South Dakota State University Extension State Climatologist Dennis Todey said that's because an El Nino event, a warming of the ocean surface off the western coast of South America, is influencing weather patterns worldwide. The El Nino phenomenon frequently results in mild winter weather for South Dakota.
"What we are looking at this winter is a very strong probability of warmer-than-average temperatures throughout the winter," Todey said. "The new long-range outlooks came out from the Climate Prediction Center, and they are continuing to look at this El Nino, expecting to see the El Nino continue to hold or even strengthen. If the El Nino continues to hold or strengthen, our likelihood of a warmer winter will still stay quite high."
Climatologists discuss temperature probabilities in terms of "near average," "above average," and "below average," Todey said.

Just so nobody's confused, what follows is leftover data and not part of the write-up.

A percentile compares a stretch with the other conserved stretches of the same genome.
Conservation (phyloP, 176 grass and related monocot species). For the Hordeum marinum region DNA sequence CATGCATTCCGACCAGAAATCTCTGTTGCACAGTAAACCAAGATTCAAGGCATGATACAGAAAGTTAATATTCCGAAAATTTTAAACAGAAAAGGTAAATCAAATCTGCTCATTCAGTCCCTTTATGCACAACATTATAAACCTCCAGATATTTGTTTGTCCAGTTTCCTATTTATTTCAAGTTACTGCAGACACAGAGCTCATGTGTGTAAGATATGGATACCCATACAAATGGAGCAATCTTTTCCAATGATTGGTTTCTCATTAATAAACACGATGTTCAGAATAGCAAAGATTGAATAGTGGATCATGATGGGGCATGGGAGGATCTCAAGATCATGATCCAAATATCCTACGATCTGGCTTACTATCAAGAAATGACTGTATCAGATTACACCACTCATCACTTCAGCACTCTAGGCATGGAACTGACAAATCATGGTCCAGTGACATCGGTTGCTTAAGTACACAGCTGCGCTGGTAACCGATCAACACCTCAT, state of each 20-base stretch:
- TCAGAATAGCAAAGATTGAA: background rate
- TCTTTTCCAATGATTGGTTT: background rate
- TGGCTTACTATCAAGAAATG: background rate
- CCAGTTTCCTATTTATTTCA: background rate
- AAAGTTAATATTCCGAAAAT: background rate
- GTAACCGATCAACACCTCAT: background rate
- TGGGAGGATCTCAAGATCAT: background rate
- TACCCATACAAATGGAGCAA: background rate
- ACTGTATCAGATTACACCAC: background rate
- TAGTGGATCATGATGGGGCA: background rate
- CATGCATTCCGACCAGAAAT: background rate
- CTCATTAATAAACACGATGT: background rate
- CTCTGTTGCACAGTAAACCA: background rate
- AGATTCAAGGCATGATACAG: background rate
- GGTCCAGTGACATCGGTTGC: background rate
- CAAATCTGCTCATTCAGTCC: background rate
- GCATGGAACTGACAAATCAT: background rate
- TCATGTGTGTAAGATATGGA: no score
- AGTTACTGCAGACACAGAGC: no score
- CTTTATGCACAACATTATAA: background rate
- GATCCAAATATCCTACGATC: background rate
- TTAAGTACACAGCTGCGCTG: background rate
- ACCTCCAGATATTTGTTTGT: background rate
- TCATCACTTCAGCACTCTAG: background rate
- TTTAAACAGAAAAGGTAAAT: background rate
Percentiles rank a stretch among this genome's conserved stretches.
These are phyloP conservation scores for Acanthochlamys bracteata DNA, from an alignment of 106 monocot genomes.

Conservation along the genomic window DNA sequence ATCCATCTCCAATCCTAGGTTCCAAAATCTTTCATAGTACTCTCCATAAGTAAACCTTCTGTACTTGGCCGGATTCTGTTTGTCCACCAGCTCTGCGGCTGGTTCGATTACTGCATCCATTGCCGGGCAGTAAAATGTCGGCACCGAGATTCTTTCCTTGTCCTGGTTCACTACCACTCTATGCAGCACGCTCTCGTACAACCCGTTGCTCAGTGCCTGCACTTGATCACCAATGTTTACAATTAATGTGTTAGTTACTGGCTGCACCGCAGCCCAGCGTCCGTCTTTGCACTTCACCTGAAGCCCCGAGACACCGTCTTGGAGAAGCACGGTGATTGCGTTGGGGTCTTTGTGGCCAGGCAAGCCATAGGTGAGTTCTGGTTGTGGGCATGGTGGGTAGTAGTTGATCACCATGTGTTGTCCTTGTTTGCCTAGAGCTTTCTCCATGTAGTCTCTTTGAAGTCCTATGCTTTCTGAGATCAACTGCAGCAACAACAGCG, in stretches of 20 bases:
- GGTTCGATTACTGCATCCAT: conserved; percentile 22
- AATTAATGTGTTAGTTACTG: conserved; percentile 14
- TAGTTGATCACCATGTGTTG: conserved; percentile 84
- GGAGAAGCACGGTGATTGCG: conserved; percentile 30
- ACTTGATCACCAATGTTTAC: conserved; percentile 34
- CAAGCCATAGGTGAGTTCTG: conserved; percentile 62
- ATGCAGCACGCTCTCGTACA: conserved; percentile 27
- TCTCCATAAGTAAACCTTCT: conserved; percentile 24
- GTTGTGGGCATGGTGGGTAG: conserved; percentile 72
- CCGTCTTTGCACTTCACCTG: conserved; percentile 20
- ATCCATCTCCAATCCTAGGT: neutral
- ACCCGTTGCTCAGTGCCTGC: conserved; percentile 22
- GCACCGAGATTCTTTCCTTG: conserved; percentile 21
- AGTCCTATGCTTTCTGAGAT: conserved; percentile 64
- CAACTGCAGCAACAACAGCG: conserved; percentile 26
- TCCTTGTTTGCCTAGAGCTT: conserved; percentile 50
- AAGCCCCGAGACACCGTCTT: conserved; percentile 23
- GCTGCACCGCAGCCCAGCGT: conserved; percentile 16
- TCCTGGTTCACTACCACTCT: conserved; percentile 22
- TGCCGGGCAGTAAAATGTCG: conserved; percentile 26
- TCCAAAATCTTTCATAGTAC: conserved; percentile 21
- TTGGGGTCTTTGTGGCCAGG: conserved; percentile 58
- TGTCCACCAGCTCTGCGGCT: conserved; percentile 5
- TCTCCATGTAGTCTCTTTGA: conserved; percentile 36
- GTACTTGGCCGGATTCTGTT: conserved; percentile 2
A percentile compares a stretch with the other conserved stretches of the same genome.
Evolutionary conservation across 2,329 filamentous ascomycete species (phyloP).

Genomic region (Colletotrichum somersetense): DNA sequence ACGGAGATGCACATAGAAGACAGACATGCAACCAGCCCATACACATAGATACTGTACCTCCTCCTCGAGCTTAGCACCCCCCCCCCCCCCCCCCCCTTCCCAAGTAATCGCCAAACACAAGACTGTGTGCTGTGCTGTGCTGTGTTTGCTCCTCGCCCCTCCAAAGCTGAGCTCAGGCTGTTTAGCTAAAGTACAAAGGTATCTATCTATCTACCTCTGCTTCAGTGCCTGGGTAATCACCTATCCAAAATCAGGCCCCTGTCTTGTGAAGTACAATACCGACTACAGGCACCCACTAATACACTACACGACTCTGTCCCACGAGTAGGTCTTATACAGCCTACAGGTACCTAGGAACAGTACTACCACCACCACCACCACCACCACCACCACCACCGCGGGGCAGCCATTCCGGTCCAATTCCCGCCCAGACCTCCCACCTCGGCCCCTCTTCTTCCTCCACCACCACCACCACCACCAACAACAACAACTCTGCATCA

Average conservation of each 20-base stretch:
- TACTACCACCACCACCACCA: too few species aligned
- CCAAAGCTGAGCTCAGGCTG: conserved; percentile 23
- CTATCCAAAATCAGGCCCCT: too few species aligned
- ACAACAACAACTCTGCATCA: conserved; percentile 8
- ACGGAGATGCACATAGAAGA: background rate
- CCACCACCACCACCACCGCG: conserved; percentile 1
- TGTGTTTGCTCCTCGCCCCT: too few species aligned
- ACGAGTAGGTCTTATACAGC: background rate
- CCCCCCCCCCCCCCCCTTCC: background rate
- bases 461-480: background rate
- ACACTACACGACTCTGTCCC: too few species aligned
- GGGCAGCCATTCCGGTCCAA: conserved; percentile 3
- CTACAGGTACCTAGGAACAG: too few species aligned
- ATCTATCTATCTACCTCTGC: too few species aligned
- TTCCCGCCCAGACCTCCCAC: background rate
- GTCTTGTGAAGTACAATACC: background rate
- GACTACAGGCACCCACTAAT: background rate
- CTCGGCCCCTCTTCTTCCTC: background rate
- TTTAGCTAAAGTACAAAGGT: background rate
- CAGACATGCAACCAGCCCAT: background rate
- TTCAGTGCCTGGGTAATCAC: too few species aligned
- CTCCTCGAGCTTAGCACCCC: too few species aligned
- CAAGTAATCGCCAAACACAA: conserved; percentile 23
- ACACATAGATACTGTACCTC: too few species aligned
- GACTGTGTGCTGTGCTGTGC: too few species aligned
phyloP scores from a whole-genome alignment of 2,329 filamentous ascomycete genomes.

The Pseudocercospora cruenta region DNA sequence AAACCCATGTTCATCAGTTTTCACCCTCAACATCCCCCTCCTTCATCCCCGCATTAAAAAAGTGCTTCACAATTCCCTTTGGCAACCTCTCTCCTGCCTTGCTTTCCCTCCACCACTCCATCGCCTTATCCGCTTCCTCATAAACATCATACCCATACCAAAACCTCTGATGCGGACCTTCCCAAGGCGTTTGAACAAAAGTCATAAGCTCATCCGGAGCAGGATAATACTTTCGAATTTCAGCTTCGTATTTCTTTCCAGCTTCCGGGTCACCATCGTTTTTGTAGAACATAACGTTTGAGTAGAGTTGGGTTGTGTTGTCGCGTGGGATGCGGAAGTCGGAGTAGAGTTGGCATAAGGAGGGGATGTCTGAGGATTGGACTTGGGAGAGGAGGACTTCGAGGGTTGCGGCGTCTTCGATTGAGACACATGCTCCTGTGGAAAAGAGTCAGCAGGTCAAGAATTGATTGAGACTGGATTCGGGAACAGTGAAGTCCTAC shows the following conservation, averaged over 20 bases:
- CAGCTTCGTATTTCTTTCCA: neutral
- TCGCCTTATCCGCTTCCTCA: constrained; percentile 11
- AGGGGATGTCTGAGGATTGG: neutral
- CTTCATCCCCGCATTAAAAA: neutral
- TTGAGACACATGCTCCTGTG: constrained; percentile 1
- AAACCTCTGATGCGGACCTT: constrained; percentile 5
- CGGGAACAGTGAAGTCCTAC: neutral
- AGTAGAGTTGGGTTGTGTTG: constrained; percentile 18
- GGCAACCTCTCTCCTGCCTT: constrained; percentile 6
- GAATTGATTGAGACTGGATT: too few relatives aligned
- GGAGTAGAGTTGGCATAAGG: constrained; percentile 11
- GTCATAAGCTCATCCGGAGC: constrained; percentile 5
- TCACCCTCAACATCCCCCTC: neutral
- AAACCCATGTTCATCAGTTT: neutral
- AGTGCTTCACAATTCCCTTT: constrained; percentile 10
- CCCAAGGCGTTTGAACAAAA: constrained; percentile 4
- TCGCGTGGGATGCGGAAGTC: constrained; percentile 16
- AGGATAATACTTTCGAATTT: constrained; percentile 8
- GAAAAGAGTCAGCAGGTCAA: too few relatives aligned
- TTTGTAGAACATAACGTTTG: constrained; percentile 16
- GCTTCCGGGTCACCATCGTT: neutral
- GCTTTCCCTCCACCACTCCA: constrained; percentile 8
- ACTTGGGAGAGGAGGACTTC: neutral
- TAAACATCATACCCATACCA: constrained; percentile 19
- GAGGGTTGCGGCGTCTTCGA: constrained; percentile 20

The Climate Prediction Center is saying South Dakota has a 60 percent chance to end up in the "above average" category, and only a very small chance to end up in the "below average" category.
Todey says the El Nino typically continues to strengthen going into the new calendar year.
From a precipitation standpoint, there are no strong indications from the Climate Prediction Center about what winter will bring for South Dakota, Todey said. But he noted there are hints in the southeast part of the state that an El Nino winter could bring a little additional precipitation.